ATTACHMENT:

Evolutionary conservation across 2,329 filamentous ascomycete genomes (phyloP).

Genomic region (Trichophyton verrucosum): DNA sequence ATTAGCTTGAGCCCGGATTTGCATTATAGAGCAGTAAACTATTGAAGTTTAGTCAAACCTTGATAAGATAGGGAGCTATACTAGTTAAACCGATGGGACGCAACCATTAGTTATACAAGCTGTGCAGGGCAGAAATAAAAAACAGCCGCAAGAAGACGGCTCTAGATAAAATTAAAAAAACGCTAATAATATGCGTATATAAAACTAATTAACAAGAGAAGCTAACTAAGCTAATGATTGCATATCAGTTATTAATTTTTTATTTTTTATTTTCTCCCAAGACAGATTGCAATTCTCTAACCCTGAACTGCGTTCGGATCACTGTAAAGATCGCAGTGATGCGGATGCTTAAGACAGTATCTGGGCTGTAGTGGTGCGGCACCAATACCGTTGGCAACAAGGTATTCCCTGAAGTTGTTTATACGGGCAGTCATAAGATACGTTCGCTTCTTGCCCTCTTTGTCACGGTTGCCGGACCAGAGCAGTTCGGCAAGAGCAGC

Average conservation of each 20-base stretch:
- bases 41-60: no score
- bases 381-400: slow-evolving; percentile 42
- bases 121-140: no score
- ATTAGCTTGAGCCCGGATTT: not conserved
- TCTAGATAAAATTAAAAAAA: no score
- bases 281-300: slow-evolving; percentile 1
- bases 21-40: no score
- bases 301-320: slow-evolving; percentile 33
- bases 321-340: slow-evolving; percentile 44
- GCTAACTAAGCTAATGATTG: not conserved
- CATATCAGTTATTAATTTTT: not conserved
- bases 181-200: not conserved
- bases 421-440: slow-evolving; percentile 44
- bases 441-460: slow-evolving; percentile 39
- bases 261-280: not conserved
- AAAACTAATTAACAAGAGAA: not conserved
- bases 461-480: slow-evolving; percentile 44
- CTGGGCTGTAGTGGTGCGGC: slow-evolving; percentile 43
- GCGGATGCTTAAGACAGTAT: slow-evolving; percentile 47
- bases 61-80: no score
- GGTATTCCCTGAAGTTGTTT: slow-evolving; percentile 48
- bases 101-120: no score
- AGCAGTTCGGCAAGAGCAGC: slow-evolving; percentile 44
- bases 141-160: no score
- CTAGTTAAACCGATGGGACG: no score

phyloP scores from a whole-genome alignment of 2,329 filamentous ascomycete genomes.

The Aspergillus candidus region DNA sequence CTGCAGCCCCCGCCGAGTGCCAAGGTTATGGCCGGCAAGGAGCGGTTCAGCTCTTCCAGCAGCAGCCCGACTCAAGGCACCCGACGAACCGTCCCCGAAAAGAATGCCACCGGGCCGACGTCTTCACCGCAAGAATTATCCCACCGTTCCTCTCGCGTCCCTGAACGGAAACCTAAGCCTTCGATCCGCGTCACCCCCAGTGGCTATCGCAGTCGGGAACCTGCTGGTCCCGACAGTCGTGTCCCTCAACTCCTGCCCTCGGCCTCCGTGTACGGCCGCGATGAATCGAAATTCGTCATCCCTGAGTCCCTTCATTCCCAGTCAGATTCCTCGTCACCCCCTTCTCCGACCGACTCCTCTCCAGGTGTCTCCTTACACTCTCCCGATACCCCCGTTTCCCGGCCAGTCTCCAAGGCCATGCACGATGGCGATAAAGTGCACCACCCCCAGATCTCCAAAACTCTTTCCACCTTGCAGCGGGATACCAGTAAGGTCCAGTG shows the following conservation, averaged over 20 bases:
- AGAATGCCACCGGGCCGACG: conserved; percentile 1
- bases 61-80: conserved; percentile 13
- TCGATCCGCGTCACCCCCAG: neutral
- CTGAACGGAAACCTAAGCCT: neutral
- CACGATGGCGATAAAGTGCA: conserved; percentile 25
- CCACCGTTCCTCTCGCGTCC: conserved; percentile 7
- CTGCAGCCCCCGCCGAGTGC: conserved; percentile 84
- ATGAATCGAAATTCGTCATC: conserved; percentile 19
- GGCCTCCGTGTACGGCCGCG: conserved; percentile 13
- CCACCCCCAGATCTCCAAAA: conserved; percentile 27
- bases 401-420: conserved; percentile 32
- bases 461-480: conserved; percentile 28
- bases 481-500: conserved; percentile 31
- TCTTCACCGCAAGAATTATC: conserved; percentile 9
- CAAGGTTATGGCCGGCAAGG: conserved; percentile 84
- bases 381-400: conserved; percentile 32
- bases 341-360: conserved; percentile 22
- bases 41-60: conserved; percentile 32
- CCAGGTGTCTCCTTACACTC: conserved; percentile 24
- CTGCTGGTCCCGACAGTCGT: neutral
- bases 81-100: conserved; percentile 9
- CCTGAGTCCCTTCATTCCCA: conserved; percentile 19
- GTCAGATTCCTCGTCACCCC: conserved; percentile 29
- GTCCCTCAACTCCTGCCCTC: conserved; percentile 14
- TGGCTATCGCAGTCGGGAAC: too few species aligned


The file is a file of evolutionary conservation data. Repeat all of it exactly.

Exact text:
Evolutionary conservation across 2,329 filamentous ascomycete genomes (phyloP).

Genomic region (Trichophyton verrucosum): DNA sequence ATTAGCTTGAGCCCGGATTTGCATTATAGAGCAGTAAACTATTGAAGTTTAGTCAAACCTTGATAAGATAGGGAGCTATACTAGTTAAACCGATGGGACGCAACCATTAGTTATACAAGCTGTGCAGGGCAGAAATAAAAAACAGCCGCAAGAAGACGGCTCTAGATAAAATTAAAAAAACGCTAATAATATGCGTATATAAAACTAATTAACAAGAGAAGCTAACTAAGCTAATGATTGCATATCAGTTATTAATTTTTTATTTTTTATTTTCTCCCAAGACAGATTGCAATTCTCTAACCCTGAACTGCGTTCGGATCACTGTAAAGATCGCAGTGATGCGGATGCTTAAGACAGTATCTGGGCTGTAGTGGTGCGGCACCAATACCGTTGGCAACAAGGTATTCCCTGAAGTTGTTTATACGGGCAGTCATAAGATACGTTCGCTTCTTGCCCTCTTTGTCACGGTTGCCGGACCAGAGCAGTTCGGCAAGAGCAGC

Average conservation of each 20-base stretch:
- bases 41-60: no score
- bases 381-400: slow-evolving; percentile 42
- bases 121-140: no score
- ATTAGCTTGAGCCCGGATTT: not conserved
- TCTAGATAAAATTAAAAAAA: no score
- bases 281-300: slow-evolving; percentile 1
- bases 21-40: no score
- bases 301-320: slow-evolving; percentile 33
- bases 321-340: slow-evolving; percentile 44
- GCTAACTAAGCTAATGATTG: not conserved
- CATATCAGTTATTAATTTTT: not conserved
- bases 181-200: not conserved
- bases 421-440: slow-evolving; percentile 44
- bases 441-460: slow-evolving; percentile 39
- bases 261-280: not conserved
- AAAACTAATTAACAAGAGAA: not conserved
- bases 461-480: slow-evolving; percentile 44
- CTGGGCTGTAGTGGTGCGGC: slow-evolving; percentile 43
- GCGGATGCTTAAGACAGTAT: slow-evolving; percentile 47
- bases 61-80: no score
- GGTATTCCCTGAAGTTGTTT: slow-evolving; percentile 48
- bases 101-120: no score
- AGCAGTTCGGCAAGAGCAGC: slow-evolving; percentile 44
- bases 141-160: no score
- CTAGTTAAACCGATGGGACG: no score

phyloP scores from a whole-genome alignment of 2,329 filamentous ascomycete genomes.

The Aspergillus candidus region DNA sequence CTGCAGCCCCCGCCGAGTGCCAAGGTTATGGCCGGCAAGGAGCGGTTCAGCTCTTCCAGCAGCAGCCCGACTCAAGGCACCCGACGAACCGTCCCCGAAAAGAATGCCACCGGGCCGACGTCTTCACCGCAAGAATTATCCCACCGTTCCTCTCGCGTCCCTGAACGGAAACCTAAGCCTTCGATCCGCGTCACCCCCAGTGGCTATCGCAGTCGGGAACCTGCTGGTCCCGACAGTCGTGTCCCTCAACTCCTGCCCTCGGCCTCCGTGTACGGCCGCGATGAATCGAAATTCGTCATCCCTGAGTCCCTTCATTCCCAGTCAGATTCCTCGTCACCCCCTTCTCCGACCGACTCCTCTCCAGGTGTCTCCTTACACTCTCCCGATACCCCCGTTTCCCGGCCAGTCTCCAAGGCCATGCACGATGGCGATAAAGTGCACCACCCCCAGATCTCCAAAACTCTTTCCACCTTGCAGCGGGATACCAGTAAGGTCCAGTG shows the following conservation, averaged over 20 bases:
- AGAATGCCACCGGGCCGACG: conserved; percentile 1
- bases 61-80: conserved; percentile 13
- TCGATCCGCGTCACCCCCAG: neutral
- CTGAACGGAAACCTAAGCCT: neutral
- CACGATGGCGATAAAGTGCA: conserved; percentile 25
- CCACCGTTCCTCTCGCGTCC: conserved; percentile 7
- CTGCAGCCCCCGCCGAGTGC: conserved; percentile 84
- ATGAATCGAAATTCGTCATC: conserved; percentile 19
- GGCCTCCGTGTACGGCCGCG: conserved; percentile 13
- CCACCCCCAGATCTCCAAAA: conserved; percentile 27
- bases 401-420: conserved; percentile 32
- bases 461-480: conserved; percentile 28
- bases 481-500: conserved; percentile 31
- TCTTCACCGCAAGAATTATC: conserved; percentile 9
- CAAGGTTATGGCCGGCAAGG: conserved; percentile 84
- bases 381-400: conserved; percentile 32
- bases 341-360: conserved; percentile 22
- bases 41-60: conserved; percentile 32
- CCAGGTGTCTCCTTACACTC: conserved; percentile 24
- CTGCTGGTCCCGACAGTCGT: neutral
- bases 81-100: conserved; percentile 9
- CCTGAGTCCCTTCATTCCCA: conserved; percentile 19
- GTCAGATTCCTCGTCACCCC: conserved; percentile 29
- GTCCCTCAACTCCTGCCCTC: conserved; percentile 14
- TGGCTATCGCAGTCGGGAAC: too few species aligned